Plenty of video games in the 1980s borrowed the look and style of contemporary anime, but Cruise Chaser Blassty was unusual. It wasn’t just the involvement of a legendary animation studio and staff that would go on to create one of the biggest game franchises in history, but it became more than just a game and seemed destined for more.
In retrospect, combining the mecha animation prowess of Nippon Sunrise (Mobile Suit Gundam, Fang of the Sun Dougram, Space Runaway Ideon) with the game design talent of Square (Bushido Blade, Front Mission, Final Fantasy), seems like a wonderful idea. Efforts to replicate the look of contemporary anime in video games during the ‘80s were inherently limited, as rudimentary graphics couldn’t quite match the over-the-top animation of the era – but if anyone was going to do it, surely it’d be those two companies, right?
As it turned out, no.
Cruise Chaser Blassty
Released April, 1988
PC-8801mkIISR, PC-9801VM/UM, X1
Cruise Chaser Blassty was released in 1986, when the pasocon were basic and Square was largely known for Japanese PC games like The Death Trap. Despite some impressive graphics, Blassty’s dungeon-style gameplay didn’t match its outer space sci-fi setting and three decades later it proves to be exceptionally difficult game to recommend playing.
The game centers on a space station called Ondina and a rebellion against the organization that runs it named the “Commune.” Bounty hunter Inker Mars pilots the titular mecha through a series of battles, both inside the station and in space, that look a lot like Wizardry and every other “3D” dungeon crawling game of the time. That’s certainly not an ideal format for a game about fast-moving robots in space, but the limited movement in space is explained with the existence of “anti-matter” meteors that hinder your movement.
“Robot Animation Type” RPG
The popularity of mecha anime served as inspiration for numerous games during the 1980s, although hardware performance typically limited how well they emulated their video inspiration. PC hardware of the era was better suited for displaying detailed, but largely static, images rather than the numerous sprites necessary for traditional action games like you’d find on the Nintendo Famicom (NES). As a result, adventure games were commonplace on PCs, with impressive graphics that were big on detail. That style of game was well-suited to emulating anime, however, as it had the detail and fidelity to replicate hand drawn animation.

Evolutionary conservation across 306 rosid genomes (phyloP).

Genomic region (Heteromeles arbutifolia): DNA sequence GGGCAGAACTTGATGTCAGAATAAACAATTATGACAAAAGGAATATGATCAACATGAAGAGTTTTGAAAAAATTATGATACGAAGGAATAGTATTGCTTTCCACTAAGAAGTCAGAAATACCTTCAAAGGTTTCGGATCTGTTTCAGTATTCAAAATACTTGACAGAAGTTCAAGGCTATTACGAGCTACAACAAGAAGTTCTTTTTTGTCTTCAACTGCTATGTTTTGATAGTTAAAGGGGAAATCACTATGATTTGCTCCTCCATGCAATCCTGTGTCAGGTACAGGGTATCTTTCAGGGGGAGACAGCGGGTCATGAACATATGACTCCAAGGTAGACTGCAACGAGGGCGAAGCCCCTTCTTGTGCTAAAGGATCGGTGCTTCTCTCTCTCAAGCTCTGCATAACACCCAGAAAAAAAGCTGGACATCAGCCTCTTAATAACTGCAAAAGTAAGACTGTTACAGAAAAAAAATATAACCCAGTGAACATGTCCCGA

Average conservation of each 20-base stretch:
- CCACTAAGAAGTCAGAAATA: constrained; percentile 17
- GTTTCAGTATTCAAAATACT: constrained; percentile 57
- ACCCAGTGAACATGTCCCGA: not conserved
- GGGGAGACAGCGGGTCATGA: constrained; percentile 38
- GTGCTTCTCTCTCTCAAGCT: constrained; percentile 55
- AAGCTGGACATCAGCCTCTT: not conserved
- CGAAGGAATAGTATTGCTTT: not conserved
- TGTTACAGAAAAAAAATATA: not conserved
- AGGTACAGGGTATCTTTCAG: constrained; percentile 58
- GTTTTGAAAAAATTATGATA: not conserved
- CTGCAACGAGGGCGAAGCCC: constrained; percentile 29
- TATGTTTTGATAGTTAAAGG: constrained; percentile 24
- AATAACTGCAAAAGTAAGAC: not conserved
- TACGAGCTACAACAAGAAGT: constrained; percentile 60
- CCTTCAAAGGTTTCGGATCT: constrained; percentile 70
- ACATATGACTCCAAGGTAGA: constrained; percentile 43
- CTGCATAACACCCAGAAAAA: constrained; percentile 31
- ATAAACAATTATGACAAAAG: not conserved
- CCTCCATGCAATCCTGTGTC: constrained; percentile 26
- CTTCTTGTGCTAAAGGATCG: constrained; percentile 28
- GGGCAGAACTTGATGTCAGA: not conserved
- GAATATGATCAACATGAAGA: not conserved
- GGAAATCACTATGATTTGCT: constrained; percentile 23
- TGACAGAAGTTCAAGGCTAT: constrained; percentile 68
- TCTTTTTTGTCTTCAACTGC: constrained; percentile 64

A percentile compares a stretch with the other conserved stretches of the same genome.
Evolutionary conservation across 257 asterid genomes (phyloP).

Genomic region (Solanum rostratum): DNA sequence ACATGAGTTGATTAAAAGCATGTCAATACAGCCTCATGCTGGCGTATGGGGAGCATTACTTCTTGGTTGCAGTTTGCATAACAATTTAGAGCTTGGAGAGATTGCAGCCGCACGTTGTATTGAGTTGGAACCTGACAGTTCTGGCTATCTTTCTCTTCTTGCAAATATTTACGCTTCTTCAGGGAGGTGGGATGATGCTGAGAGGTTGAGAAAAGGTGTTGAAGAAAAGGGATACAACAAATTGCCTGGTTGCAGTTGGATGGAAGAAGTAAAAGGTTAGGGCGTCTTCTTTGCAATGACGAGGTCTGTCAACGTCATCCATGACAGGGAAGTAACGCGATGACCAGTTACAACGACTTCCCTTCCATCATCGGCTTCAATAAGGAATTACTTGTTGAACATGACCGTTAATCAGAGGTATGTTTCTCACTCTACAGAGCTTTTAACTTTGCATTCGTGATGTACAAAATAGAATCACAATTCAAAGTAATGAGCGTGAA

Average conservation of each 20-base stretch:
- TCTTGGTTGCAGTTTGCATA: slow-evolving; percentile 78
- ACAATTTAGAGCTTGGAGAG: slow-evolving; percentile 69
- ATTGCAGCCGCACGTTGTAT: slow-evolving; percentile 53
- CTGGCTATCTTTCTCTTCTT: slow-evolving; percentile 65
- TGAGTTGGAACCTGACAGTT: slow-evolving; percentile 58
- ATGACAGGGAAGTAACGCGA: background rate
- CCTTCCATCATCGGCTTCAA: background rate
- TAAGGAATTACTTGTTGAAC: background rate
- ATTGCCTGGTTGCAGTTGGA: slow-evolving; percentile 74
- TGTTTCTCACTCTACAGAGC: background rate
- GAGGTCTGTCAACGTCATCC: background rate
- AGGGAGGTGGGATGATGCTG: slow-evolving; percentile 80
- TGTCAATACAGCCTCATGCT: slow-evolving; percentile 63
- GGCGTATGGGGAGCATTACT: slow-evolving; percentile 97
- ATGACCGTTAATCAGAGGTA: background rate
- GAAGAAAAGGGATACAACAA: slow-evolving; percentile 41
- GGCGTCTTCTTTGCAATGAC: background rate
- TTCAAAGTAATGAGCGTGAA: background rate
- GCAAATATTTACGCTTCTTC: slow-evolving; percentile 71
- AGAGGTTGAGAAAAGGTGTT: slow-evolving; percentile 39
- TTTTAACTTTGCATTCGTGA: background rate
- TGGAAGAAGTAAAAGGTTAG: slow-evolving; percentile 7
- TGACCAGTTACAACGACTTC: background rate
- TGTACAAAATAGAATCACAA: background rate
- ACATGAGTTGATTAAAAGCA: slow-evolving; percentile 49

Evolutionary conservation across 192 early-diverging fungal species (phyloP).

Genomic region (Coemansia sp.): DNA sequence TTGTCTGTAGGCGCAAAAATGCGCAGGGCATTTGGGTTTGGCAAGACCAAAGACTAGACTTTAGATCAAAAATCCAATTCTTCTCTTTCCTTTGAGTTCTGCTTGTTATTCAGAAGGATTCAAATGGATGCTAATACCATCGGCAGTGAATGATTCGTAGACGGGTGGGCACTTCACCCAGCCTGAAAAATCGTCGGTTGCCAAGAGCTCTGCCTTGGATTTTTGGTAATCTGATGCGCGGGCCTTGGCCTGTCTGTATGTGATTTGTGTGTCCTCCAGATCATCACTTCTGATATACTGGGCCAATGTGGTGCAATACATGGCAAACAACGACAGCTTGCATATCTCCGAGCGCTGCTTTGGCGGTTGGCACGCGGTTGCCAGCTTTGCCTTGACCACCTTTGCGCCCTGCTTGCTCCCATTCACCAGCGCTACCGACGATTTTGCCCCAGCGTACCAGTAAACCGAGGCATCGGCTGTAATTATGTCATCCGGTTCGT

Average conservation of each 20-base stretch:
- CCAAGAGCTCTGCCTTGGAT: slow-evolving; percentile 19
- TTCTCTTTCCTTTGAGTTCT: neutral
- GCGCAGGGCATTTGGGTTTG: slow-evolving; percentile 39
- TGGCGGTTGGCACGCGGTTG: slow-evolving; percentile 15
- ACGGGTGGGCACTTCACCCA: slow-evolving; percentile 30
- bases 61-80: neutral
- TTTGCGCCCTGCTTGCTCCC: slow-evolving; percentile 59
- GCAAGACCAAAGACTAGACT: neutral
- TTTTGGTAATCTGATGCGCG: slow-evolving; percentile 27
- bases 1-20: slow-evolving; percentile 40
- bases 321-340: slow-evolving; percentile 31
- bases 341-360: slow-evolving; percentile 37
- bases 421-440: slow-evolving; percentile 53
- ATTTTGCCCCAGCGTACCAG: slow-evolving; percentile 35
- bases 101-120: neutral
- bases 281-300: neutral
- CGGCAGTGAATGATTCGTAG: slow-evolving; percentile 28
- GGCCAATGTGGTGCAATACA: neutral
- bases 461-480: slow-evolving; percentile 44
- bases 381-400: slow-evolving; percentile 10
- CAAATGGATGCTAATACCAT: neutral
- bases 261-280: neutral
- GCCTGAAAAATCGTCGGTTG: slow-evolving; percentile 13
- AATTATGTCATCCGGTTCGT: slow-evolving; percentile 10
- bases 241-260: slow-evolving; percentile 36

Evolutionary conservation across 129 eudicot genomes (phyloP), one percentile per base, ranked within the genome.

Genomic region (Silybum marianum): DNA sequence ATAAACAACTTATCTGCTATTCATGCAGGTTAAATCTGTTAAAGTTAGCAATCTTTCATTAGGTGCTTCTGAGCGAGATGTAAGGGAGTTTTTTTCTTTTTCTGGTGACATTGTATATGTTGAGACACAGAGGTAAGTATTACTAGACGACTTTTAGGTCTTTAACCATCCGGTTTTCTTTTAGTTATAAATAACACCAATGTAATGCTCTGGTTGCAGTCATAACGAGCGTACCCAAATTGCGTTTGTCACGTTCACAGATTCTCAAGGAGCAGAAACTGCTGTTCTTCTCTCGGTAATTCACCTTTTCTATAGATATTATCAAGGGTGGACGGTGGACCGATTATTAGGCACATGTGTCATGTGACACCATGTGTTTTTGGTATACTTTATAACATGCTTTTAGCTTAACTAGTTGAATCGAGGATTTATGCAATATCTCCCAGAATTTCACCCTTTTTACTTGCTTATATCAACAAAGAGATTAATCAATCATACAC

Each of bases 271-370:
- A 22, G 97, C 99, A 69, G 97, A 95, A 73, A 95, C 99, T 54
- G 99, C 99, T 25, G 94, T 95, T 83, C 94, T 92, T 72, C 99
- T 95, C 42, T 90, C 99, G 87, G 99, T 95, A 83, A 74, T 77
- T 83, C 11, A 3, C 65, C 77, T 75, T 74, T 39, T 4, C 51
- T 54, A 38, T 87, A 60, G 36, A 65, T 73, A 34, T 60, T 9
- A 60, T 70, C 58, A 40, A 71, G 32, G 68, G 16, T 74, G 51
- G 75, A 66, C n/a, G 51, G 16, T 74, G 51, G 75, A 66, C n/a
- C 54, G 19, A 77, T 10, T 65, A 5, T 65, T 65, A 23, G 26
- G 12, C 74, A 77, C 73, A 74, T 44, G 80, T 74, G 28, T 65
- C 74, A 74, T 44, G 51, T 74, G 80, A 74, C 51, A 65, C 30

One noticeable exception to this was Metal Slader Glory by HAL Laboratory, released for the Famicom. It used a specialized chip for its detailed graphics and came out so late in the Famicom’s life cycle that the Super Famicom had already been released. It was remade for the Super Famicom in 2000, well after the release of that system’s successor, the Nintendo 64.
Mechanical design and animation for Blassty were handled by Sunrise, a production studio that was riding the ‘80s giant robot wave by having a hand in nearly every major mecha show of the era. According to the second issue of Challenge!! Pasocon ADV & RPG, originally Square had been considering collaborating with Buichi Terasawa (Cobra), Yasuhiko Yoshikazu (Mobile Suit Gundam, Venus Wars), or Hayao Miyazaki for the game’s animation, although it’s unclear if they were planning to deal with those creators directly or with them and Sunrise. Regardless, all three were too busy to take on the project and Square ultimately just collaborated with Sunrise. This worked out well, as Sunrise had been interested in working on a project utilizing computer graphics. The game’s mechanical designs were handled by Mika Akitaka, best remembered today for his work on Martian Successor Nadesico, but also responsible for the original MS Girls phenomenon of the late ‘80s.
While the game’s battle animation is impressive – reportedly 10 frames per second, buddy – actually playing it is a fantastic way to test your patience. For starters, you’ll either have to break out the paper and pencil or read a guide, because while there’s an option to check your coordinates, it’s not mentioned anywhere in the game’s manual. It was, after all, the ‘80s and games were designed to make you suffer. Regardless of if you use your own hand-drawn maps or the game’s mapping system, it’s still easy to get lost in the space dungeons. It’s also written entirely in katakana (with some English), a feature that might entice those with a limited kanji knowledge but in reality is actually far, far worse. If the repetitive dungeons don’t get you, having to sound everything out in katakana will.